Polar bear trade ban vote defeated at meeting
A proposal by the US to ban cross-border trade in polar bears and their parts was defeated on Thursday at an international meeting.
The result marks a victory for Canada's indigenous Inuit people over their bigger neighbour to the south.
Delegates at the Cites meeting in Thailand rejected the proposal to change the bear's status from a species whose trade is regulated, not banned.
A similar proposal was defeated three years ago at the last Cites meeting.
The latest plan fell far short of the two-thirds needed to pass the Bangkok conference. It garnered 38 votes in favour, 42 against and 46 abstentions.
There are about 25,000 polar bears left in the world with an estimated 16,000 living in the Canadian Arctic. Canada is the only country that permits the export of polar bear parts.
Each year around 600 polar bears are killed there, mainly by native hunters. According to Inuit representatives, the pelts from around 300 bears are sold for rugs. Other parts including fangs and paws are also exported.
The Inuit say they get an average of $4,850 per pelt. They argue that this is a critical economic resource for a people that do not have much else.
Many countries, including the US, believe the killing of the bears in these numbers is unsustainable. They were being supported in this proposal by their former cold war enemy Russia.
The United States had proposed that polar bears be upgraded to Cites Appendix 1, meaning that no trade whatsoever could take place in their pelts, paws or fangs.
Canada stridently opposed the idea. The contentious issue split the European Union which attempted to table a compromise proposal.
When their alternative idea was rejected by the US and Russia, the EU decided they would abstain as a block. They were joined by 19 other countries to making the total of 46 not voting.
Following the defeat of a similar proposal at the previous Cites meeting in Doha, some campaigners had believed that the argument was swinging in their favour. Thursday's outcome therefore represents bitter disappointment.
Dr Teresa Telecky from Humane Society International said the conference had refused to face up to its responsibility.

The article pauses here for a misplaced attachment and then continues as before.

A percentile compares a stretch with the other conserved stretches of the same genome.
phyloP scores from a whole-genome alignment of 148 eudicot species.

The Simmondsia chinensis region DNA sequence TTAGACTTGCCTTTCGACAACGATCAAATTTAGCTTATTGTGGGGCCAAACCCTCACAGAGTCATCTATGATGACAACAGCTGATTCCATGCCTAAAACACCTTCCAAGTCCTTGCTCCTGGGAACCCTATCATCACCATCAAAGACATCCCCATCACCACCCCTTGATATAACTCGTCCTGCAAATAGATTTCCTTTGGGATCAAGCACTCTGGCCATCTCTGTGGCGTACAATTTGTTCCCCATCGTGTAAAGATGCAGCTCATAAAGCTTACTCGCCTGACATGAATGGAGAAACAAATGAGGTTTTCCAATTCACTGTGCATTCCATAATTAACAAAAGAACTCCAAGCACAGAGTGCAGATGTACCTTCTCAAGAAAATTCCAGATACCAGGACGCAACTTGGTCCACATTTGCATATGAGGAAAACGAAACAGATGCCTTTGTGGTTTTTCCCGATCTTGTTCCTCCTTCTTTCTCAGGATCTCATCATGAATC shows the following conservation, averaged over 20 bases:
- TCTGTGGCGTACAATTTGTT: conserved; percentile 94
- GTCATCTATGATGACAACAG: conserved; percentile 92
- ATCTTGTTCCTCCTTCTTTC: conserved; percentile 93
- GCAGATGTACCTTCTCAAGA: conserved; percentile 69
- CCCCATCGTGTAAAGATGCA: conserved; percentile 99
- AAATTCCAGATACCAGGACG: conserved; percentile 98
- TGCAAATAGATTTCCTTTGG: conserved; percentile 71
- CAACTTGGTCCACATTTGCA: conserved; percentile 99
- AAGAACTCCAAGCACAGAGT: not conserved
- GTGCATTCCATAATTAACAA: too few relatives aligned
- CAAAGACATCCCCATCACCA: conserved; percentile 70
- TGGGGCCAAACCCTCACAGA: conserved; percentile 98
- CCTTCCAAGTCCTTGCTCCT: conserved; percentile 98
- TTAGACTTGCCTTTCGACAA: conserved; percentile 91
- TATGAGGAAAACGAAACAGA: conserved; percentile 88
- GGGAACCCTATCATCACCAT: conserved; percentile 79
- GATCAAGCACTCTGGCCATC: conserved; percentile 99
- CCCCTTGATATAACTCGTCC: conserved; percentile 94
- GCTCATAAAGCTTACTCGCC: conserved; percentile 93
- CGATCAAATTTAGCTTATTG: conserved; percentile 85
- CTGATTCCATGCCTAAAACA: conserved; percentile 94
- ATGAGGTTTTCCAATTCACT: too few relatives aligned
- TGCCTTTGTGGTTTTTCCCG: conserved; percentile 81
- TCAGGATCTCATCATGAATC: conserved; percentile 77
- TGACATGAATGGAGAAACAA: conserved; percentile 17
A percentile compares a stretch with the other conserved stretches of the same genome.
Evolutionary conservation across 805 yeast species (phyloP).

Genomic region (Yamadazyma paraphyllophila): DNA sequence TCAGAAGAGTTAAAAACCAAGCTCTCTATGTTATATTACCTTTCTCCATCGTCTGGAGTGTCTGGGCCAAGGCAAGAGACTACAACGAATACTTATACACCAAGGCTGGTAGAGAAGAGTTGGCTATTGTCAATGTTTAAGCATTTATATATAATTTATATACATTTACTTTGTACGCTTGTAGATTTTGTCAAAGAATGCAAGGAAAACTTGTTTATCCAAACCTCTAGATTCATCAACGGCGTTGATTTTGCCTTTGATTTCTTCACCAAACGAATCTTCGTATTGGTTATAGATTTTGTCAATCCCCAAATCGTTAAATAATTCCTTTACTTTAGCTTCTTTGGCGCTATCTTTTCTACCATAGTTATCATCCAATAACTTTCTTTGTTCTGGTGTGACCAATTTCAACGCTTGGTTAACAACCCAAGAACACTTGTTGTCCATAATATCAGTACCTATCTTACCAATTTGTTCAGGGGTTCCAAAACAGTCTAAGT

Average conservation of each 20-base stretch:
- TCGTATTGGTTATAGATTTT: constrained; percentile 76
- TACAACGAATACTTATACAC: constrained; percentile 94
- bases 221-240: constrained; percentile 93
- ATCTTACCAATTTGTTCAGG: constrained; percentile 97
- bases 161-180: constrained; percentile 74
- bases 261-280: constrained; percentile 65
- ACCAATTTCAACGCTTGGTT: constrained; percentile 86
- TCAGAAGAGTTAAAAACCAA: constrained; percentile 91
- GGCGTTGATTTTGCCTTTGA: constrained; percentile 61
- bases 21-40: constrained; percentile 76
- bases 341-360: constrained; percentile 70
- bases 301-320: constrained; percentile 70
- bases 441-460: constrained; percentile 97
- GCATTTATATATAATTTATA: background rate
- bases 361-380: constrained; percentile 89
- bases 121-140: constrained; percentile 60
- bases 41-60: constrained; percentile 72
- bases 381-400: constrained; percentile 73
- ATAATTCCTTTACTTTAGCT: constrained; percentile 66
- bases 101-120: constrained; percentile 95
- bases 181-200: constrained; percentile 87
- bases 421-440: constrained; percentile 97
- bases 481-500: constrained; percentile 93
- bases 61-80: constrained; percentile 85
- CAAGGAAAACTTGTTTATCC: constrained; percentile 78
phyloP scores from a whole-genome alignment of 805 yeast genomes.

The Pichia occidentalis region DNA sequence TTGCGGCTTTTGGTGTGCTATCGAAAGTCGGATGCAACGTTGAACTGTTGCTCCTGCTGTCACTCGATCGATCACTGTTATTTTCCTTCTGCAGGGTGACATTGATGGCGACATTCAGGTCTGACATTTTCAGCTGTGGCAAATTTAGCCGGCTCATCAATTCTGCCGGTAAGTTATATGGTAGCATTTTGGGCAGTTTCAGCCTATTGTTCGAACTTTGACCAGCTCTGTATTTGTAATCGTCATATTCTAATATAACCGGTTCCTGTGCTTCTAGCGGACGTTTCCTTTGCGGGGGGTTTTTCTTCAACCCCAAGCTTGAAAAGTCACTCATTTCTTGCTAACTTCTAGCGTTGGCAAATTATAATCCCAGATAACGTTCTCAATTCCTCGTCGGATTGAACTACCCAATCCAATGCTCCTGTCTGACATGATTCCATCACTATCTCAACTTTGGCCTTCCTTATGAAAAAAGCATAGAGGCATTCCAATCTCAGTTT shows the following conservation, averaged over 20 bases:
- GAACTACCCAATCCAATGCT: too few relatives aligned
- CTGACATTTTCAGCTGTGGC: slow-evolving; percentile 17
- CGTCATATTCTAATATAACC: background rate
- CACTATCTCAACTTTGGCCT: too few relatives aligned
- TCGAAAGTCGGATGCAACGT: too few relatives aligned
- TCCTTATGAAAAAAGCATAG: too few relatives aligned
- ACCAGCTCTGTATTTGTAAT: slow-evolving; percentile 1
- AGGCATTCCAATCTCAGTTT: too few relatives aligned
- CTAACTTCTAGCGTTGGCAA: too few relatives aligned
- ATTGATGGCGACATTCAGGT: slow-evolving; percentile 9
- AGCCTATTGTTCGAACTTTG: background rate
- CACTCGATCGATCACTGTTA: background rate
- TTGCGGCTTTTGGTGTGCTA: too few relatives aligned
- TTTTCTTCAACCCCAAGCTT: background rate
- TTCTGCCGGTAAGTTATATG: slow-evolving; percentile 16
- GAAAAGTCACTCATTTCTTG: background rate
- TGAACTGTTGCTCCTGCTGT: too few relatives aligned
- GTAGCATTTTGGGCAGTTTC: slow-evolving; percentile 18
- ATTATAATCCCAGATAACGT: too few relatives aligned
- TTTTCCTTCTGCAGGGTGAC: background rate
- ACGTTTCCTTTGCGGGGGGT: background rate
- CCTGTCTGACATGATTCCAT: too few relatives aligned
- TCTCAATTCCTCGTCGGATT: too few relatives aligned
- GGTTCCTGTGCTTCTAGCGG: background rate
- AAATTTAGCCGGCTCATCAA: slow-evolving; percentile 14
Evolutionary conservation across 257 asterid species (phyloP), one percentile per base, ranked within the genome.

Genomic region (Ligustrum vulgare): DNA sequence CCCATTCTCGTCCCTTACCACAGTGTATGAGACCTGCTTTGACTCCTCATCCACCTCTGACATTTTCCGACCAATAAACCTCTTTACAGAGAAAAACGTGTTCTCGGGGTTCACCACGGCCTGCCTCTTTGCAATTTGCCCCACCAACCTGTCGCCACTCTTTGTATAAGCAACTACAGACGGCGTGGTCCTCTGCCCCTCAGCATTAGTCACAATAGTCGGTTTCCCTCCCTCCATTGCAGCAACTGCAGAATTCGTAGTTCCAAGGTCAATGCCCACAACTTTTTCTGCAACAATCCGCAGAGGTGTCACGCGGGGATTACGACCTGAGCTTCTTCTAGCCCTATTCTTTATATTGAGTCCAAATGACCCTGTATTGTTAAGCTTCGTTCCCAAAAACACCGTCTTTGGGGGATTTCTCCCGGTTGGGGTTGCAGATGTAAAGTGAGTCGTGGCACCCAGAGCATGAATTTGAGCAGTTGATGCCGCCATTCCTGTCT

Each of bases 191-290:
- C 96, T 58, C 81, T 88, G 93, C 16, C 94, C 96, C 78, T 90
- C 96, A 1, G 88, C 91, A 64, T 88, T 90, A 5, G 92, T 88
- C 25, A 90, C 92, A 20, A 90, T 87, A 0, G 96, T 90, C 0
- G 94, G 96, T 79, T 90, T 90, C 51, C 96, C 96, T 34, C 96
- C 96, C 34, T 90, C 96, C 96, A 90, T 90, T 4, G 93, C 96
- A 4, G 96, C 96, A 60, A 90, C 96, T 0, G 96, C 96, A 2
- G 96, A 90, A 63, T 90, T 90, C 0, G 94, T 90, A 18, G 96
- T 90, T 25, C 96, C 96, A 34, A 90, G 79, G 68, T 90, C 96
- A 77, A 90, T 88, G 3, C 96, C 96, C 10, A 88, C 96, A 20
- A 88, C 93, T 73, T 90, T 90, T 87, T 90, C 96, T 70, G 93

"Polar bears are being driven to extinction and must be protected from other threats such as international commercial trade. We are supremely disappointed that so many Cites parties ignored the clear scientific evidence that justifies an uplisting of the species to Appendix I."
But according to Inuit representatives at this meeting, the trading of polar bear parts represented a vital economic interest.
Terry Audla, president of the Inuit Tapiriit Kanatami, said he was very proud and happy that the international community had agreed that the way the Inuit manage the polar bear is working.
"It is very important, it is our livelihood," he said.
"We don't have cows or pigs or chickens; what we have are the polar bears, the seal, and the walrus.
"This is how we make our living; this is how we put food on the table. And for the rest of the world to suggest that how we manage the polar bear is not right is a slap in the face - but the decision that was made today shows we are doing the right thing."
Supporters of the proposal said that while climate change was the biggest threat to the bears, the fact that around 300 a year were being killed for a lucrative trade in their skins and parts was undoubtedly damaging to the species.
Mr Audla said that less than 1% of the global polar bear population was traded. And he rejected the idea that an increase in the price of pelts was leading to more hunting.
"What's traded is not in any way detrimental to the polar bear population. We harvest for subsistence, we are never driven by the market."
Supporters of the ban say they are going to carefully analyse the vote to see if it is possible that it could yet be overturned at the plenary session at the end of the Cites meeting.